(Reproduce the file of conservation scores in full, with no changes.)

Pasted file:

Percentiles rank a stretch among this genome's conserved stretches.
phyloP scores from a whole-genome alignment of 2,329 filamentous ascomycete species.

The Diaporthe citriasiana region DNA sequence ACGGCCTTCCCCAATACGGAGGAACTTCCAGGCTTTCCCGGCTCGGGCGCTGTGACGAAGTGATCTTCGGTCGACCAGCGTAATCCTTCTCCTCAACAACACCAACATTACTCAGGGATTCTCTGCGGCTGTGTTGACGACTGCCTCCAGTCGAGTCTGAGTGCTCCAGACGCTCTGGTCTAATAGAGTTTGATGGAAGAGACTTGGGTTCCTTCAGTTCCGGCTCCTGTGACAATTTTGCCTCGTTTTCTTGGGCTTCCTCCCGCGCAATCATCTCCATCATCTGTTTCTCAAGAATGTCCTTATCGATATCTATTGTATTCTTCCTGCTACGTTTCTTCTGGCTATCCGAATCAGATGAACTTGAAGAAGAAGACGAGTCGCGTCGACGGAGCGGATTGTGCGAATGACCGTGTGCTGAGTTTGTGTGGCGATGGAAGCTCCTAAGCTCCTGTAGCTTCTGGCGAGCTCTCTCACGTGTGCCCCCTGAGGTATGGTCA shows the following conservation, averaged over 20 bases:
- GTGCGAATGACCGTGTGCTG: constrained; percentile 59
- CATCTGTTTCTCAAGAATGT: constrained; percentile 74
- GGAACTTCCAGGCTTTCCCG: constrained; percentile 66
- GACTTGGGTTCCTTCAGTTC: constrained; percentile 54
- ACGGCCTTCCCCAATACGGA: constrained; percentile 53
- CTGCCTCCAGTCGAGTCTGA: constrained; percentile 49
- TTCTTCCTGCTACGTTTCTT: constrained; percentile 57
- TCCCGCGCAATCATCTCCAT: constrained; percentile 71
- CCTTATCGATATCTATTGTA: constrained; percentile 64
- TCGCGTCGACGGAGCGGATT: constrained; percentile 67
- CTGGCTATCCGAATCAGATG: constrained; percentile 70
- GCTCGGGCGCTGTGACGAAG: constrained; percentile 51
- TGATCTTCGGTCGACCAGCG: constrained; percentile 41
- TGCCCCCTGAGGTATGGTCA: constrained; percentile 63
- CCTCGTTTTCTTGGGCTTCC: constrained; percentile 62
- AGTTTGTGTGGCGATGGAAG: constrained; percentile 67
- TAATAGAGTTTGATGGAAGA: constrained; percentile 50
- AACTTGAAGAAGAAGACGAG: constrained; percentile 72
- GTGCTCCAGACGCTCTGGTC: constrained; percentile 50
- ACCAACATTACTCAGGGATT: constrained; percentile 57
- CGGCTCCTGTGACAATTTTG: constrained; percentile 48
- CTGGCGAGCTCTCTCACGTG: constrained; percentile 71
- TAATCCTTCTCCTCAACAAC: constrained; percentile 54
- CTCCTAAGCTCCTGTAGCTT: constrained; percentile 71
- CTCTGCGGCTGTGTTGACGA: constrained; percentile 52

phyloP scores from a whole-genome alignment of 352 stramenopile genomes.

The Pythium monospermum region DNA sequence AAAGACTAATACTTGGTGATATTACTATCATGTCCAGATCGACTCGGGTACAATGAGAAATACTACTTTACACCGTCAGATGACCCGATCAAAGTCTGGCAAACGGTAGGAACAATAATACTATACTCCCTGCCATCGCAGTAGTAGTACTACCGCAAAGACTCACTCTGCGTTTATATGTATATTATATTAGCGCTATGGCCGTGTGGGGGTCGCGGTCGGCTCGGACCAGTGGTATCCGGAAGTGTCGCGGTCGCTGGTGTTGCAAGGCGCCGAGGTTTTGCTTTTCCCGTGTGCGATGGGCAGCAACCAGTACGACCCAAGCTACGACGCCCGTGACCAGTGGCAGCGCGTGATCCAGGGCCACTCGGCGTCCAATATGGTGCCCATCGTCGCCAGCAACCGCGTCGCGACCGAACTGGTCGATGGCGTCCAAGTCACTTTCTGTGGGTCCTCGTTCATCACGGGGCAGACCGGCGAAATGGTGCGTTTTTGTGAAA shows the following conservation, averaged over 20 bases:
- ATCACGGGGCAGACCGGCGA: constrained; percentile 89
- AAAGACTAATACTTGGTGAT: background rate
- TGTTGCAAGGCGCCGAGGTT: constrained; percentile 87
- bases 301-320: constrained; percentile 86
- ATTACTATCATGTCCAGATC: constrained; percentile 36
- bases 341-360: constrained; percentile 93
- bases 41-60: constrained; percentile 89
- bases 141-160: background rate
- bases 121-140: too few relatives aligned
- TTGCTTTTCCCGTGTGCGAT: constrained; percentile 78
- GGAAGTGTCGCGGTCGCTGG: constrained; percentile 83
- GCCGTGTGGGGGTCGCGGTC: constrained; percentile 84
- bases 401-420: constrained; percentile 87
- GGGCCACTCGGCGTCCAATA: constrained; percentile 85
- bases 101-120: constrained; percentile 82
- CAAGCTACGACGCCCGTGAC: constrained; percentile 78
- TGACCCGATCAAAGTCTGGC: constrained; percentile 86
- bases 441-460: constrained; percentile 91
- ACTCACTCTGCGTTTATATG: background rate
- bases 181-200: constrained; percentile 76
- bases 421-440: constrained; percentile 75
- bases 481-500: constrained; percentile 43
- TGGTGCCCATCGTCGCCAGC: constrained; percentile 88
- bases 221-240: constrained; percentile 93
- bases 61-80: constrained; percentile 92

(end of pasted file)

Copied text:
Percentiles rank a stretch among this genome's conserved stretches.
phyloP scores from a whole-genome alignment of 2,329 filamentous ascomycete species.

The Diaporthe citriasiana region DNA sequence ACGGCCTTCCCCAATACGGAGGAACTTCCAGGCTTTCCCGGCTCGGGCGCTGTGACGAAGTGATCTTCGGTCGACCAGCGTAATCCTTCTCCTCAACAACACCAACATTACTCAGGGATTCTCTGCGGCTGTGTTGACGACTGCCTCCAGTCGAGTCTGAGTGCTCCAGACGCTCTGGTCTAATAGAGTTTGATGGAAGAGACTTGGGTTCCTTCAGTTCCGGCTCCTGTGACAATTTTGCCTCGTTTTCTTGGGCTTCCTCCCGCGCAATCATCTCCATCATCTGTTTCTCAAGAATGTCCTTATCGATATCTATTGTATTCTTCCTGCTACGTTTCTTCTGGCTATCCGAATCAGATGAACTTGAAGAAGAAGACGAGTCGCGTCGACGGAGCGGATTGTGCGAATGACCGTGTGCTGAGTTTGTGTGGCGATGGAAGCTCCTAAGCTCCTGTAGCTTCTGGCGAGCTCTCTCACGTGTGCCCCCTGAGGTATGGTCA shows the following conservation, averaged over 20 bases:
- GTGCGAATGACCGTGTGCTG: constrained; percentile 59
- CATCTGTTTCTCAAGAATGT: constrained; percentile 74
- GGAACTTCCAGGCTTTCCCG: constrained; percentile 66
- GACTTGGGTTCCTTCAGTTC: constrained; percentile 54
- ACGGCCTTCCCCAATACGGA: constrained; percentile 53
- CTGCCTCCAGTCGAGTCTGA: constrained; percentile 49
- TTCTTCCTGCTACGTTTCTT: constrained; percentile 57
- TCCCGCGCAATCATCTCCAT: constrained; percentile 71
- CCTTATCGATATCTATTGTA: constrained; percentile 64
- TCGCGTCGACGGAGCGGATT: constrained; percentile 67
- CTGGCTATCCGAATCAGATG: constrained; percentile 70
- GCTCGGGCGCTGTGACGAAG: constrained; percentile 51
- TGATCTTCGGTCGACCAGCG: constrained; percentile 41
- TGCCCCCTGAGGTATGGTCA: constrained; percentile 63
- CCTCGTTTTCTTGGGCTTCC: constrained; percentile 62
- AGTTTGTGTGGCGATGGAAG: constrained; percentile 67
- TAATAGAGTTTGATGGAAGA: constrained; percentile 50
- AACTTGAAGAAGAAGACGAG: constrained; percentile 72
- GTGCTCCAGACGCTCTGGTC: constrained; percentile 50
- ACCAACATTACTCAGGGATT: constrained; percentile 57
- CGGCTCCTGTGACAATTTTG: constrained; percentile 48
- CTGGCGAGCTCTCTCACGTG: constrained; percentile 71
- TAATCCTTCTCCTCAACAAC: constrained; percentile 54
- CTCCTAAGCTCCTGTAGCTT: constrained; percentile 71
- CTCTGCGGCTGTGTTGACGA: constrained; percentile 52

phyloP scores from a whole-genome alignment of 352 stramenopile genomes.

The Pythium monospermum region DNA sequence AAAGACTAATACTTGGTGATATTACTATCATGTCCAGATCGACTCGGGTACAATGAGAAATACTACTTTACACCGTCAGATGACCCGATCAAAGTCTGGCAAACGGTAGGAACAATAATACTATACTCCCTGCCATCGCAGTAGTAGTACTACCGCAAAGACTCACTCTGCGTTTATATGTATATTATATTAGCGCTATGGCCGTGTGGGGGTCGCGGTCGGCTCGGACCAGTGGTATCCGGAAGTGTCGCGGTCGCTGGTGTTGCAAGGCGCCGAGGTTTTGCTTTTCCCGTGTGCGATGGGCAGCAACCAGTACGACCCAAGCTACGACGCCCGTGACCAGTGGCAGCGCGTGATCCAGGGCCACTCGGCGTCCAATATGGTGCCCATCGTCGCCAGCAACCGCGTCGCGACCGAACTGGTCGATGGCGTCCAAGTCACTTTCTGTGGGTCCTCGTTCATCACGGGGCAGACCGGCGAAATGGTGCGTTTTTGTGAAA shows the following conservation, averaged over 20 bases:
- ATCACGGGGCAGACCGGCGA: constrained; percentile 89
- AAAGACTAATACTTGGTGAT: background rate
- TGTTGCAAGGCGCCGAGGTT: constrained; percentile 87
- bases 301-320: constrained; percentile 86
- ATTACTATCATGTCCAGATC: constrained; percentile 36
- bases 341-360: constrained; percentile 93
- bases 41-60: constrained; percentile 89
- bases 141-160: background rate
- bases 121-140: too few relatives aligned
- TTGCTTTTCCCGTGTGCGAT: constrained; percentile 78
- GGAAGTGTCGCGGTCGCTGG: constrained; percentile 83
- GCCGTGTGGGGGTCGCGGTC: constrained; percentile 84
- bases 401-420: constrained; percentile 87
- GGGCCACTCGGCGTCCAATA: constrained; percentile 85
- bases 101-120: constrained; percentile 82
- CAAGCTACGACGCCCGTGAC: constrained; percentile 78
- TGACCCGATCAAAGTCTGGC: constrained; percentile 86
- bases 441-460: constrained; percentile 91
- ACTCACTCTGCGTTTATATG: background rate
- bases 181-200: constrained; percentile 76
- bases 421-440: constrained; percentile 75
- bases 481-500: constrained; percentile 43
- TGGTGCCCATCGTCGCCAGC: constrained; percentile 88
- bases 221-240: constrained; percentile 93
- bases 61-80: constrained; percentile 92